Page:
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A little known feature on the streets of London are taxi kiosks—places where London cabbies can find food and shelter.  The kiosks were first introduced in 1875 to provide cabbies with a warm, alcohol-free place where they could buy a hot meal.  There used to be dozens of these kiosks dotted around London but now just 13 remain, financed by the Cabmens’ Shelter Fund and still allegedly serving a very good  bacon sandwich!

So when it was discovered that the kiosk was in the way of  proposed changes to the road layout in a prominent London square, there was only one solution—the kiosk would have to be moved!

Unfortunately the planned scheme meant it was impossible to move the kiosk to its new home straight away so two lifts were required—one to a temporary location, then a further lift to its new permanent location when the other works had been completed.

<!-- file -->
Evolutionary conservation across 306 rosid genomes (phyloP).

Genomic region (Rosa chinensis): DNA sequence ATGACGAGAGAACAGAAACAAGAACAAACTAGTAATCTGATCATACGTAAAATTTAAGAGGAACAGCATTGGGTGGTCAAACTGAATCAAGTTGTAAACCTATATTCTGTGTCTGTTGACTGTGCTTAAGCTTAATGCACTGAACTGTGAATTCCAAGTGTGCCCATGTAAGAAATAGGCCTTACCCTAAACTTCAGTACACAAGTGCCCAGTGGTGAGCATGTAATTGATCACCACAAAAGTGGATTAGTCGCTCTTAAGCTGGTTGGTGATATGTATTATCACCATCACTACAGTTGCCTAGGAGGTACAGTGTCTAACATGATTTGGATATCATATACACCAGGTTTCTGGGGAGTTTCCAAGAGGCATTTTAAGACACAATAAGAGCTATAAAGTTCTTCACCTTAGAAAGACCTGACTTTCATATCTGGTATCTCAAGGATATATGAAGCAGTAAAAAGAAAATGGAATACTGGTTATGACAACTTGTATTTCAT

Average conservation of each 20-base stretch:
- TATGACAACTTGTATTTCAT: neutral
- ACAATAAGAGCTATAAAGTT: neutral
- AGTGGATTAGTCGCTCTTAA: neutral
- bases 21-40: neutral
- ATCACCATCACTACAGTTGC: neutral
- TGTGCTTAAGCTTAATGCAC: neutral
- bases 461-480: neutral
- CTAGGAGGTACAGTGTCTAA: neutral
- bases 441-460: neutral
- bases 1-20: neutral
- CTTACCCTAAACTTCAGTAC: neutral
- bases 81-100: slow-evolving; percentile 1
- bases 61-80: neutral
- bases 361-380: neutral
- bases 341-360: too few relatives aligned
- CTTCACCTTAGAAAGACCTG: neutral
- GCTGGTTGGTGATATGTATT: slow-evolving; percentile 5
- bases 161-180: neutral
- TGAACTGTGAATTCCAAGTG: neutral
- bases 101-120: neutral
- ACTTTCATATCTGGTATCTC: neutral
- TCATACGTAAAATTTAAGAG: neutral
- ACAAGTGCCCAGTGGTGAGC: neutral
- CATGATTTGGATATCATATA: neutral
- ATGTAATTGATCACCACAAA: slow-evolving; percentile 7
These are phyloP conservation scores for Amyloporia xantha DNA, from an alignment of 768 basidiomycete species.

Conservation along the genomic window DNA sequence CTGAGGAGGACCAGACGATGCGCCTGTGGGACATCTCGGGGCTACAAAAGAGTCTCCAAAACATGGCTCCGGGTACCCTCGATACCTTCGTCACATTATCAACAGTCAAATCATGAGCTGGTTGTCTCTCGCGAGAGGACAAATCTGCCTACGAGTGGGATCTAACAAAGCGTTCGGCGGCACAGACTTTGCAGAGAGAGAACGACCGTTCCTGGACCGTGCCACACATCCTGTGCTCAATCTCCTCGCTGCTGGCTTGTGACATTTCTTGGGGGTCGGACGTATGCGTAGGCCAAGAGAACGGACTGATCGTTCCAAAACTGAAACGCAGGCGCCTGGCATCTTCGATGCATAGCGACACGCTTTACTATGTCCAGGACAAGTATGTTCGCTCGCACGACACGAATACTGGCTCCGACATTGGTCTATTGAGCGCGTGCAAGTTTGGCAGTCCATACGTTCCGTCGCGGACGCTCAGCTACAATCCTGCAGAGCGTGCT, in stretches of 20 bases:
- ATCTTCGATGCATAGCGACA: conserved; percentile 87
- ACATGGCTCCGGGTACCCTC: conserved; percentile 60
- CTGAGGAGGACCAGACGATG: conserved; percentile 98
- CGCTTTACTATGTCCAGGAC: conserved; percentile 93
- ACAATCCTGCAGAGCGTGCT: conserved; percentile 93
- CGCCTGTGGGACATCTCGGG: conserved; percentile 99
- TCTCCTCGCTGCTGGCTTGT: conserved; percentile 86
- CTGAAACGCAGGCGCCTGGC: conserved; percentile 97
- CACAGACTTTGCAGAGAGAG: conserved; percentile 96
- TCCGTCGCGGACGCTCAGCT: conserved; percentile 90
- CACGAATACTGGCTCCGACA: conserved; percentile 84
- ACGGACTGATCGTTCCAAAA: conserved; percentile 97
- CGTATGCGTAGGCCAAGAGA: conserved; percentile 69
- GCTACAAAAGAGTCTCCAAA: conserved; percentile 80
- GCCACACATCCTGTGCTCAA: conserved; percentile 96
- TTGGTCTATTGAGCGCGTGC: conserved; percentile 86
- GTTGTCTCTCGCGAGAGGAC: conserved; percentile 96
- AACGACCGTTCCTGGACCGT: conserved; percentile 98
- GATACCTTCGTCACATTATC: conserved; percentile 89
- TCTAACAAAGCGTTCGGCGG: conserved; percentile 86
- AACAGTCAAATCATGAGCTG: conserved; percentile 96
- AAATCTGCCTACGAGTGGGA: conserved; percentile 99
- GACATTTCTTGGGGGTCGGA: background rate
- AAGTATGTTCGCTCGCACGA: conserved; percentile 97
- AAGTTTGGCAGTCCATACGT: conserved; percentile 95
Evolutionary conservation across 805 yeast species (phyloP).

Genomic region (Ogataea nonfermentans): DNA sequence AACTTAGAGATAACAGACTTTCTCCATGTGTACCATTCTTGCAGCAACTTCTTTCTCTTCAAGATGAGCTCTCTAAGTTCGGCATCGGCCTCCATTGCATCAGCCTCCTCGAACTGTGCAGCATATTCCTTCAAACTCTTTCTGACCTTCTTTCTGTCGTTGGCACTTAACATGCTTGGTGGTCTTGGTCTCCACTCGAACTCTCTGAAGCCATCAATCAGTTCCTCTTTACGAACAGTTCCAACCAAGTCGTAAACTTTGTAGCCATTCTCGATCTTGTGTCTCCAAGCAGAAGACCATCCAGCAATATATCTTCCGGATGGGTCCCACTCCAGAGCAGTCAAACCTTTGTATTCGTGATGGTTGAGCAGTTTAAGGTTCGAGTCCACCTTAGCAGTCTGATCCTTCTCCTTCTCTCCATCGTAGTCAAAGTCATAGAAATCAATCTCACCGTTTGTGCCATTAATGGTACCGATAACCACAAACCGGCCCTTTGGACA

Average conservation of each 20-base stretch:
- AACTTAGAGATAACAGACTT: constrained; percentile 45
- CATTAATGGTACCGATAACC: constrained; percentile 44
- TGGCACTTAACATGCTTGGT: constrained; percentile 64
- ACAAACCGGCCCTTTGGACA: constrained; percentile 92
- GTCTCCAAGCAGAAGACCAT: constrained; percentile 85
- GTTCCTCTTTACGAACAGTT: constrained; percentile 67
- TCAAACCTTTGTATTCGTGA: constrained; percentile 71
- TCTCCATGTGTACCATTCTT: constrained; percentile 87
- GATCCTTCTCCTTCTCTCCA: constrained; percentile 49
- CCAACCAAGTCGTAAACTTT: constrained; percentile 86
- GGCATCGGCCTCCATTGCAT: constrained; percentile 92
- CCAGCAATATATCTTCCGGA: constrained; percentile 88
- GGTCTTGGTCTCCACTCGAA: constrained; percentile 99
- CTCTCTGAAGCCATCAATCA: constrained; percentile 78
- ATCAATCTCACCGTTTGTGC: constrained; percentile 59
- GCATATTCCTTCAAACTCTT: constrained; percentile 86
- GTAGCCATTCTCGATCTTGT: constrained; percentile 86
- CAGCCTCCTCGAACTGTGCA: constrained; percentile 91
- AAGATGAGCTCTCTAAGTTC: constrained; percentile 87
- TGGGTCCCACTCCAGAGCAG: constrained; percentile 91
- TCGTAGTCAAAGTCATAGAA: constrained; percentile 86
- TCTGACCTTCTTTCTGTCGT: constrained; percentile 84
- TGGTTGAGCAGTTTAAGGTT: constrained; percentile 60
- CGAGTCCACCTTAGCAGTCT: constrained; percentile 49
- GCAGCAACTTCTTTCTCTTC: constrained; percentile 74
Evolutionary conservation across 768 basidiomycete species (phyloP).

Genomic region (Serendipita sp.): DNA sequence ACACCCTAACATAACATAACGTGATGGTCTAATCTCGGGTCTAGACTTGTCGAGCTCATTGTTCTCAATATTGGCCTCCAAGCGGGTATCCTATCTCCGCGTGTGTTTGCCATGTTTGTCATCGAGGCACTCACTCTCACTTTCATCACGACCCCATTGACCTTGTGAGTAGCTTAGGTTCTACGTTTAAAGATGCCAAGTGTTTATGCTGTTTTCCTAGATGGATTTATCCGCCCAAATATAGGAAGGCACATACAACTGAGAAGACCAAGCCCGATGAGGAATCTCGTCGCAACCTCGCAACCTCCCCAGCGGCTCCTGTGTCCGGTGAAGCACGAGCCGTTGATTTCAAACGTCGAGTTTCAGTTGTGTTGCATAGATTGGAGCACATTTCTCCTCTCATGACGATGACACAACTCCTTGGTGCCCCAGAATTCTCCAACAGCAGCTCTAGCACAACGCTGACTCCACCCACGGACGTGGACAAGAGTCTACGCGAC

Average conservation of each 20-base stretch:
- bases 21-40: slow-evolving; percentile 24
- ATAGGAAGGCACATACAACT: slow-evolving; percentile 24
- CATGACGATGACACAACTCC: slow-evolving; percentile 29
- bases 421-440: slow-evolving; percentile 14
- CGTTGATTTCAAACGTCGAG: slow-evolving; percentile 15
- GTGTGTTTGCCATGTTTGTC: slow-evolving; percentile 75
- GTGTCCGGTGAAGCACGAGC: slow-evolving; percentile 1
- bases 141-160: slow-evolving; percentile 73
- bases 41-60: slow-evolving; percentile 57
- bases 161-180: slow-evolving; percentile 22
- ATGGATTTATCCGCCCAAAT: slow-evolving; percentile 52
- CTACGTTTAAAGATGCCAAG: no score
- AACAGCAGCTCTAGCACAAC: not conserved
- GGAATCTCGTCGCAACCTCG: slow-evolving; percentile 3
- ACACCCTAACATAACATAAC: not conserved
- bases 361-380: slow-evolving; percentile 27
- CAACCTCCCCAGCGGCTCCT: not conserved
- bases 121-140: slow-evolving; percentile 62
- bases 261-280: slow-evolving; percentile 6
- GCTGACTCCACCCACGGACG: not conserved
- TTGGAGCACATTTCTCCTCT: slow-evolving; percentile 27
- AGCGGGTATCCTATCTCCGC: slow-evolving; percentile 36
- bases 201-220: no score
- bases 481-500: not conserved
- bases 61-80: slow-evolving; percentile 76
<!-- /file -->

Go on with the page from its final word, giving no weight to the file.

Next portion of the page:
Topbond’s engineers designed a lifting frame which would enable the structure to be moved in one piece.  To further reduce the risk of damage to the historic kiosk, timber stiffeners were screwed to the most vulnerable parts of the structure to prevent flexing. The internal fittings were removed and services disconnected prior to the lift.  A  timber foundation was laid  at the temporary location and the lifting frame was fitted to the kiosk.  A 50 tonne mobile crane was used to lift the kiosk to its temporary home.  There was some concern about the roof shingles but by moving the structure very slowly, not a single roof shingle was damaged.

Approximately 3 months later the kiosk the process was repeated and this time the kiosk was moved onto its new permanent foundations.  Both operations were carried out on Sundays when the road could be closed with minimal disruption